Then there's the mystery plot. He gives us two protagonists - intellectual property lawyer Jake Mishkin and film freak Albert Crosetti, each of whom lusts after finding a long-lost, heretofore forgotten play of the Bard's - The Tragedy of Mary Queen of the Scots. This material would have been too hot politically for Shakespeare's time, which Gruber provides as both the reason it was written and the reason it had to be hidden. He does provide a synopsis, and of all the invented stuff in this book, this play is the most intriguing. It would have been one of the greatest dramatic pieces ever written, right up there with Macbeth.
This convoluted plot may cause you to pull out what's left of your hair. But just when you think it's insulted your intelligence one time too many, Gruber begins to hint at what he's doing. Miskin and Crosetti have a series of heated discussions about whether art imitates life or the other way around. Crosetti insists that movies, being our collective subconscious, provide models for all our social interactions. As it turns out, Gruber's plot is so unsatisfying because it both apes and defies movie formulas. The good guys do some awful things, make all the wrong decisions, and are not particularly admirable except in retrospect and apology. And the bad guys make Tarantino's stupid killers look smart.
So - I'll just say that the mystery plot is so badly crafted - and I believe deliberately so - that it more than proves its point.

Thursday, January 2, 2014

Book Review: Dan Brown's Inferno

I studied Dante's Inferno when I was in high school, and then in college I wrote a paper on the astronomical references in it, which are extensive and show the poet's depth of knowledge about the subject.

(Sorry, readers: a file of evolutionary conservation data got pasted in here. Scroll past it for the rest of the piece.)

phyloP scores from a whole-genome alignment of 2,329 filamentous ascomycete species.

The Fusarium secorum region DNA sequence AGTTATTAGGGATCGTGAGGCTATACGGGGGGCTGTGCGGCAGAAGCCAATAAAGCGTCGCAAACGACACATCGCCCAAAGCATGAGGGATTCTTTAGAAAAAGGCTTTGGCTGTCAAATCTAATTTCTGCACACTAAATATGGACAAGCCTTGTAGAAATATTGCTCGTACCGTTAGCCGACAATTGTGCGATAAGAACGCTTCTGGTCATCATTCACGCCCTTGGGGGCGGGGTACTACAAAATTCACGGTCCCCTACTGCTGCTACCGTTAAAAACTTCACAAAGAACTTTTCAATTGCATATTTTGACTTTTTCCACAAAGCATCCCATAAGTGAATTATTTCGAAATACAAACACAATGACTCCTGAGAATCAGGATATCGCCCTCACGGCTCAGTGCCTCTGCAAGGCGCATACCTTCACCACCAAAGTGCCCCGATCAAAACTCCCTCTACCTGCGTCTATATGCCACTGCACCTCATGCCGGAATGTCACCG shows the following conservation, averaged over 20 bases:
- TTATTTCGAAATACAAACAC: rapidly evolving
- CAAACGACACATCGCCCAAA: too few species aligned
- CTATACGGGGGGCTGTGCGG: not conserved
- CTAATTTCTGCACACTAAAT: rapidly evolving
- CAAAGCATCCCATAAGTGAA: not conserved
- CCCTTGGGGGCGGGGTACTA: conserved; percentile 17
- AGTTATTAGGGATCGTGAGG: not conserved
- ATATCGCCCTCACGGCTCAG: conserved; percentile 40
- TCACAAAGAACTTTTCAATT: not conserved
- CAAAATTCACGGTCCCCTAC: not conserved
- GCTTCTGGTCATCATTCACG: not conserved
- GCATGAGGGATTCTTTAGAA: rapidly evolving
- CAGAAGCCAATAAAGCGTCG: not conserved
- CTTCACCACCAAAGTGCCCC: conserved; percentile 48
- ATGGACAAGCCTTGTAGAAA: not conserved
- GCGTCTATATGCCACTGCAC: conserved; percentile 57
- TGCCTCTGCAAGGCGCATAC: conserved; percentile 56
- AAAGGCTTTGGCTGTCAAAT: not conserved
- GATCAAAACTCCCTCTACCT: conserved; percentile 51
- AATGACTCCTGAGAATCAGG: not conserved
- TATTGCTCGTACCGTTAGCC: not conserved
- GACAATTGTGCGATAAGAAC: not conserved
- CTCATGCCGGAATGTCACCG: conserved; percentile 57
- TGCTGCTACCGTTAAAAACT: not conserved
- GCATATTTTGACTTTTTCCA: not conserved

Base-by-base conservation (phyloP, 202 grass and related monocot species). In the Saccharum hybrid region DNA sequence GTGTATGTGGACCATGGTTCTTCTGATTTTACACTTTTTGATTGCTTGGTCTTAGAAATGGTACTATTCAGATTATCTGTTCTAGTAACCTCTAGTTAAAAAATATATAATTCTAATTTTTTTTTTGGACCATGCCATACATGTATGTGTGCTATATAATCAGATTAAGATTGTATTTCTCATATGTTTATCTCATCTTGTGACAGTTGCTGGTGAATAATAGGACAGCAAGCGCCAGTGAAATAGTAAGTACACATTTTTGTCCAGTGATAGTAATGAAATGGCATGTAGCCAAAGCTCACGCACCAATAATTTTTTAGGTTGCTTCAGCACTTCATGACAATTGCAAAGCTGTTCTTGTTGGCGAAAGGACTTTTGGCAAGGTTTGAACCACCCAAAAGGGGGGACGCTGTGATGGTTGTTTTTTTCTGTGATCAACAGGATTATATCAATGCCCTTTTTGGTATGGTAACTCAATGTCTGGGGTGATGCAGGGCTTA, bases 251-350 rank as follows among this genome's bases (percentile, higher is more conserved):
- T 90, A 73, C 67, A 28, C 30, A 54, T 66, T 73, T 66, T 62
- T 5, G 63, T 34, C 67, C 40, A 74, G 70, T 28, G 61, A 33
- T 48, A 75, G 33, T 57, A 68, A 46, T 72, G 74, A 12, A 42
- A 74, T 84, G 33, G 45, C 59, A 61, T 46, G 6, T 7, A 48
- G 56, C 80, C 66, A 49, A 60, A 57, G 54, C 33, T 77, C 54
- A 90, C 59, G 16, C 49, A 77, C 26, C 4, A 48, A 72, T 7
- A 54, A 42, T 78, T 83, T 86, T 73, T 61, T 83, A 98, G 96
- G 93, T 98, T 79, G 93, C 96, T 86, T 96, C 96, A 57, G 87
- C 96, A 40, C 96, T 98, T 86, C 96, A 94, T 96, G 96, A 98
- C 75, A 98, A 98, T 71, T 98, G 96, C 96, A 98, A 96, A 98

Dan Brown's novel is likewise a descent into a modern hell, using Dante's work as the central metaphor. Professor of semiotics Robert Langdon is back following a coded trail left by a brilliant sociopath whose ego is so huge he craves detection. The plot is formulaic, but masterfully so as are all of Brown's books. My main complaint is that the chase involves ducking into ancient cubby holes, trap doors, secret passages, and such. The narrative details of entrapment and escape provide the engine of suspense. Yawn. Thankfully, there is not much in the way of gun play or car wrecks, although there are just enough to give the adapting screenwriter an excuse for the usual pyrotechnics.Yawn again.
Following an intricate series of coded messages is the staple Brown plot device. You have to suspend your skepticism that a bad guy would go to lengths to create such an elaborate crumb trail. But it is fascinating, and of course it's well researched within the context of the Divine Comedy. The historical background also provides the excuse to run through picturesque locales and their ancient structures, namely the famous buildings of Florence, Venice, and Istanbul. It's a delightful travelogue, and you get a much richer history than any tour guide could provide.
The core theme of Brown's Inferno has to do with the hazards of world overpopulation. This is a serious and sobering subject, and an immensely important one. Ask yourself why it's not being debated on the floor of Congress and you will once again realize how inadequate our political system is at dealing with real problems. I won't spoil this topic for you, but hold the thought that an urban legend (and conspiracy theory) is that consumption of GMO grains causes infertility.